HMS Queen Elizabeth and RFA Tidespring recently met up with the Zumwalt class destroyer, USS Michael Monsoor.
— Royal Fleet Auxiliary (@RFAHeadquarters) November 12, 2018
Michael Monsoor is the second Zumwalt-class destroyer. The ship is 600 feet in length, with a beam of 80.7 feet (24.6 m) and displacing approximately 15,000 tons.
The Zumwalts were designed as multi-mission surface combatants tailored for advanced land attack and littoral dominance with a mission of providing credible, independent forward presence and deterrence and operating as integral parts of naval, joint or combined maritime forces. Their main guns are a pair of Advanced Gun Systems (AGS). Because the AGS is unusable due to issues with ammunition, they cannot provide naval gunfire support and their mission is now surface warfare.
HMS Queen Elizabeth is currently conducting part two of flying trials with F-35B jets. The goal is to test the aircraft in more challenging wind conditions and to practice the ship in handling and loading of the aircraft with weapons.
The first of three such phases to be held on the ship completed earlier in the year, the developmental testing (DT-1) aimed to generate enough flight test data to certify the F-35B Lightning as ready for future operational testing aboard the ship say Naval Air Systems Command.
The two F-35Bs involved were vertically landed aboard HMS Queen Elizabeth for the first time September the 25th, piloted by Royal Navy Commander Nathan Gray and Royal Air Force Squadron Leader Andy Edgell, both test pilots with the Pax River ITF.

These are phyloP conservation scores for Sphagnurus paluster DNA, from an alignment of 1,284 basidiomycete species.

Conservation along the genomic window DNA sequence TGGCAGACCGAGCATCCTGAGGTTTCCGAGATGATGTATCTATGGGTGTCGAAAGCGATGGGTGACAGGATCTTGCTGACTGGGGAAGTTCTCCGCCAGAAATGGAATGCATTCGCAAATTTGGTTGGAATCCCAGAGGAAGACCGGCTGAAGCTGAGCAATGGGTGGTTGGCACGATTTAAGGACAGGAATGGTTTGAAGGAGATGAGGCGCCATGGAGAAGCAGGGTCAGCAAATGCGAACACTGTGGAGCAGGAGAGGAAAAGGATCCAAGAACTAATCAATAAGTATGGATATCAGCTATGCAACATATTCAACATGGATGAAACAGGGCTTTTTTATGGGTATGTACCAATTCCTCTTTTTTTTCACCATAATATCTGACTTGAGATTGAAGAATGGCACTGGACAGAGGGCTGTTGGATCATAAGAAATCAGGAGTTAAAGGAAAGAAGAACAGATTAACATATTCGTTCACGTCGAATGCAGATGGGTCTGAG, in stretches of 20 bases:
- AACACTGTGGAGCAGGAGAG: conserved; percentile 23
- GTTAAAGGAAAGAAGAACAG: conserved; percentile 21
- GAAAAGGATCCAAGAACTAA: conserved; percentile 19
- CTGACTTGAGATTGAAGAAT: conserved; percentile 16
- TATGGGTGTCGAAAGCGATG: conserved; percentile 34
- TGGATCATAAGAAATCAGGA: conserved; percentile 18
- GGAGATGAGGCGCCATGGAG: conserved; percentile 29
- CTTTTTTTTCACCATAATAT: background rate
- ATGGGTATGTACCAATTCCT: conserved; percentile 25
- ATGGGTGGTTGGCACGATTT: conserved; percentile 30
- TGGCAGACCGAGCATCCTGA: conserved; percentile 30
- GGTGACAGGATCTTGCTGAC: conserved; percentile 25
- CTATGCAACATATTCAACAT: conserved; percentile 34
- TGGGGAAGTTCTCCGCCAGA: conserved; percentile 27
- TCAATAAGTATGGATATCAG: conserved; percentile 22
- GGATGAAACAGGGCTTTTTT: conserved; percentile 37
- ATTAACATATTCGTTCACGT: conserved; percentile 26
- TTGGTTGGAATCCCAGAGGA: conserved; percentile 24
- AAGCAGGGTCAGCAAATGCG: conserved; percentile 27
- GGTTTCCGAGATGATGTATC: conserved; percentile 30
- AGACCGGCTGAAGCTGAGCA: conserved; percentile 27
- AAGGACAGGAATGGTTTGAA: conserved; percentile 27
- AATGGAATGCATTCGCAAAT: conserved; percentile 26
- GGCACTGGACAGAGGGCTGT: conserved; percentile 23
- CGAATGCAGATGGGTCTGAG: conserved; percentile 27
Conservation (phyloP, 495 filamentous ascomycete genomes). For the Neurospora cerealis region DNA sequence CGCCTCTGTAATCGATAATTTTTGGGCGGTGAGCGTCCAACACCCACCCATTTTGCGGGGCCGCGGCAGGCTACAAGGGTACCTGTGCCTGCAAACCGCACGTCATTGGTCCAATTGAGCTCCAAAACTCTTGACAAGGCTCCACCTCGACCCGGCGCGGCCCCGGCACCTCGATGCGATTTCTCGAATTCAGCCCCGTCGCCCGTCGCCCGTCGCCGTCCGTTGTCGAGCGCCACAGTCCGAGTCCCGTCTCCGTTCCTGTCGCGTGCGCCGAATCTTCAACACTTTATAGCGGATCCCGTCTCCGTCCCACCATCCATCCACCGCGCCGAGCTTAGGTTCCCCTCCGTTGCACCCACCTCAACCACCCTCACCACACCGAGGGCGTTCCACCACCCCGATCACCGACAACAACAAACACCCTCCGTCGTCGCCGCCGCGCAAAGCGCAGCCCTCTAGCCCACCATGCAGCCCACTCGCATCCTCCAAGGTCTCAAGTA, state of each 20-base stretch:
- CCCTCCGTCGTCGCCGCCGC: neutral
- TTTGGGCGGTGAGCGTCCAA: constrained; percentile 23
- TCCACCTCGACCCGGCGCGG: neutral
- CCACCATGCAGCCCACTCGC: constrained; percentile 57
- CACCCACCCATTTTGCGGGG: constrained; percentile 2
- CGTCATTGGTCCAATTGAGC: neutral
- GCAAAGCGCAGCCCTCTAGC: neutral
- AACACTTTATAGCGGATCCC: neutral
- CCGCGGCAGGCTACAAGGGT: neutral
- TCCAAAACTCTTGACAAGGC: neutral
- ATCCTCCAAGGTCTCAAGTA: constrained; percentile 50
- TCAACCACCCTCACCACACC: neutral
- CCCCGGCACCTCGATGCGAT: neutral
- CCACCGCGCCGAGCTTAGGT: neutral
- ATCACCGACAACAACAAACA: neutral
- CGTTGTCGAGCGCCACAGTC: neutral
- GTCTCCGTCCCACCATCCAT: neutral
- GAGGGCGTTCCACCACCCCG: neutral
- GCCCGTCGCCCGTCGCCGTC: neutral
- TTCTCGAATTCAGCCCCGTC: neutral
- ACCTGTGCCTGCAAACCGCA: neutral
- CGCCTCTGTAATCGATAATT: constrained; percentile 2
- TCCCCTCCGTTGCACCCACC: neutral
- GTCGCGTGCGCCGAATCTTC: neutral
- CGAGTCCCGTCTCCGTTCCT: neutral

By October the 8th, the Integrated Test Force (ITF) had collected enough data to support operational test.
“It has been a superb effort by everyone across the ITF and HMS Queen Elizabeth so far in the UK’s F-35B sea trials,” said Royal Navy Capt. Jerry Kyd, the ship’s Commanding Officer at the time.
“I could not be more pleased with the team spirit and dynamism from all that has delivered a volume of quality data which has put us well ahead of where we expected to be at this stage. I am very grateful to all the ITF folk who have been focused, professional and willing to go the extra mile—more to come!”
The test team—comprising nearly 175 ITF members aboard the ship—completed several needed parameters during DT-1, including day and night short-takeoffs and vertical landings with minimal deck motion, in varying wind conditions and with and without internal stores.
“I’m very proud of the test accomplishments by the combined team of the 1,500 personnel comprised of the ITF, the carrier strike group and the crew of HMS Queen Elizabeth with her embarked 820 and 845 squadrons,” said Andrew Maack, the F-35 Pax River ITF’s chief test engineer.
“It was impressive to see the excellent teamwork at all levels of the organizations.”
Beyond the completed DT-1 test requirements—which were performed within the same flight envelope as will be used in the first operational test phase—the ITF also conducted about half of the testing that falls under the DT-2 threshold, or the flight envelope needed to reach initial operational capability (maritime).
The ITF returned to the ship in late October for DT-2, which will concentrate on external stores testing, minimum performance short-takeoffs and SRVLs, and night operations.
A third developmental test for FOCFT(FW), followed by operational testing, is scheduled for 2019. Together, the tests will help the Ministry of Defence reach F-35B IOC(M) in 2020.